(This is at least a three or four-parter. Hang with me on this for a few days.)
Stanley Hauerwas says the moral life is as much a matter of vision as a matter of doing. One acts in the world according to how one sees the world. Our actions are informed by our attitudes, our values, and our dispositions. Those things are shaped and formed first and those, in turn, determine what we do and say in given situations. But it’s our vision, our way of looking at the reality around us, which initially informs our character.
So if the Church is charged, in large part, with shaping Christians and preparing them to lead a moral life in the struggles against the things that separate us from God, how are we doing? Are we concentrating on building Godly values and attitudes, which lead to proper conduct, by presenting the proper vision?
I’m afraid my experience tells me that the Church wants to do what is right and good, but it’s not as informed or motivated by a radical big-picture view of reality as it is by making sure things are done “decently and in order” and in accordance with the recognized norms of society. In the 1960s, Will Herberg wrote and lectured about the disconnect between what we do and what we confess. He suggested that, unfortunately, one doesn’t necessarily influence the other.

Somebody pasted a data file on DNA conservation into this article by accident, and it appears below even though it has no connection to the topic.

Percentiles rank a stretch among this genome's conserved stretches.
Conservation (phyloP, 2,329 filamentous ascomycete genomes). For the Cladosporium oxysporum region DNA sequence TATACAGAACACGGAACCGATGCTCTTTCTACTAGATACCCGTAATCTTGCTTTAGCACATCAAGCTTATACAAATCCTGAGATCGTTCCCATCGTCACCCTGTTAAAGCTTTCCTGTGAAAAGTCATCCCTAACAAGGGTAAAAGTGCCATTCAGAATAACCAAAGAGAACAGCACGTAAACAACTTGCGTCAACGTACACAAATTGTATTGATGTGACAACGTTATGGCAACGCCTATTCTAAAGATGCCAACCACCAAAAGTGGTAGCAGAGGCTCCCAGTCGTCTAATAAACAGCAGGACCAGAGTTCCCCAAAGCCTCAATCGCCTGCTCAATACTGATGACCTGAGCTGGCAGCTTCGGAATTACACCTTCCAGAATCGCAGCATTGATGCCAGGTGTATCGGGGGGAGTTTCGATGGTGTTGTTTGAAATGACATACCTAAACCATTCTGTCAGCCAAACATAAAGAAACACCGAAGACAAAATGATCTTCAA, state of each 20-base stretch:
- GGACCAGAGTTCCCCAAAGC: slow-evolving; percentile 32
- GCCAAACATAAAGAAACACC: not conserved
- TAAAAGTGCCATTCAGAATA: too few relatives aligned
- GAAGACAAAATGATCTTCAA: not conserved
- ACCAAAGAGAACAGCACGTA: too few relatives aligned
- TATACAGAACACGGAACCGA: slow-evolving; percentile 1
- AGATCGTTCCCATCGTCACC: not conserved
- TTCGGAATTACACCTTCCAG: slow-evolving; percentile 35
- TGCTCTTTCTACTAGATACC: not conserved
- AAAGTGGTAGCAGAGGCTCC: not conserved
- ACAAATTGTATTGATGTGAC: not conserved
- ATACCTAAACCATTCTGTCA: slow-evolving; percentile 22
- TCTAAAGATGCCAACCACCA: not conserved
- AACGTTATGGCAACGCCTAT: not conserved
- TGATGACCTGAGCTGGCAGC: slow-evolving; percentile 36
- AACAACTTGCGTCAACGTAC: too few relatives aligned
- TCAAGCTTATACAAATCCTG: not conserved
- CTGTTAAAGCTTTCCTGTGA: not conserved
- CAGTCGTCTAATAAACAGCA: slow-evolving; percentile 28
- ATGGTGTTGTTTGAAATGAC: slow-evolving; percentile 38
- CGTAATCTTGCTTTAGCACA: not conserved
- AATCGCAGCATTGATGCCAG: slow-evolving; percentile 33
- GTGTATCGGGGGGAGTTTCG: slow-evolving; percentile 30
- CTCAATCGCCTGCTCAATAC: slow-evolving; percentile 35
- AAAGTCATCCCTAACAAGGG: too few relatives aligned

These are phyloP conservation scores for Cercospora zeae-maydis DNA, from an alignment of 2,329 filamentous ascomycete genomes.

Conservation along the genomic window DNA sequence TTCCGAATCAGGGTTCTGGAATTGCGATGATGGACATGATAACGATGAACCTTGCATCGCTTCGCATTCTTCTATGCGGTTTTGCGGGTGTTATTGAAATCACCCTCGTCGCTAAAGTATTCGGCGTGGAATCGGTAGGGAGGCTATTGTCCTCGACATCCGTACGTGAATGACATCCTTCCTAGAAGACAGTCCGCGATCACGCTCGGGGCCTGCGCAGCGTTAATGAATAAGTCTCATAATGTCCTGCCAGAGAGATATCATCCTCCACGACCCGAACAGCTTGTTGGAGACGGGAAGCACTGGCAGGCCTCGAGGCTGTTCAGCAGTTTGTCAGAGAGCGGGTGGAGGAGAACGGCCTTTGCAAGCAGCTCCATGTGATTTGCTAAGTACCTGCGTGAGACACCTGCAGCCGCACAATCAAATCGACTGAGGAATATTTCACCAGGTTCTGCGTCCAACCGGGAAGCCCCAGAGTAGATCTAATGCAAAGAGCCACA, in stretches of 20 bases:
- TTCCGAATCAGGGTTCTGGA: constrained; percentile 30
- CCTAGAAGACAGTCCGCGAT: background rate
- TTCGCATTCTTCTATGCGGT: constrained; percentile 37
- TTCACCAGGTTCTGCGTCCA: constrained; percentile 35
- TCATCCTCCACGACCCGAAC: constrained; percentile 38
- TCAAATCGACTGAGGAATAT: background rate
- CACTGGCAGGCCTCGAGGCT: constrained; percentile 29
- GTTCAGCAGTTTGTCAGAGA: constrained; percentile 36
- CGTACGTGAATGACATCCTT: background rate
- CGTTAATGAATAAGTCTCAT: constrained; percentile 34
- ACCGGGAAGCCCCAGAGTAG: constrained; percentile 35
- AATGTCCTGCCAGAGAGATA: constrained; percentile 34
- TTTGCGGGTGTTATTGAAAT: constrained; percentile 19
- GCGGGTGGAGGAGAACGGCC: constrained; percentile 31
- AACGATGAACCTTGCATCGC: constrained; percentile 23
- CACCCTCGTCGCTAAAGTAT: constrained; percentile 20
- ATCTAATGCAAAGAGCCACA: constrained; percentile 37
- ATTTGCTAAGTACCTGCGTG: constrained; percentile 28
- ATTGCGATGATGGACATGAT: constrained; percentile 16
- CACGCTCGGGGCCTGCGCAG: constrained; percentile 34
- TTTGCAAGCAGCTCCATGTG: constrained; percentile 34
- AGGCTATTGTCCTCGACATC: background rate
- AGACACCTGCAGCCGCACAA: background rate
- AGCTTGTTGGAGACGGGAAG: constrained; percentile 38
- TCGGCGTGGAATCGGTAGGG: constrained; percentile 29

According to Herberg, our religion is so thoroughly secularist that “the familiar distinction between religion and secularism appears to be losing much of its meaning.” We all uphold and cherish certain basic values and organize our moral activities based on those common assumptions. Pagan and Christian alike, believer and non-believer, adhere to similar moral standards, not based on the Father and Son, but on what our culture deems acceptable.
James Davidson Hunter says:
Vast numbers of Christians today live in real cognitive dissonance respecting their claims to being religious and the conduct of their lives. They retain a vague notion of religious identity but their lives are distinctly secular, with the experience of God in worship and prayer not figuring very prominently in all that they do. Increasingly these nominal Christians embrace the heady hedonism and narcissism of popular culture and do not see that this contradicts biblical faith. Middle-class suburbia is teeming with such persons.
Where has the Church failed? What can we do better?
If true vision fosters and leads to and results in right conduct, maybe we need to evaluate the vision. Or the presentation of the vision.
What can we do better?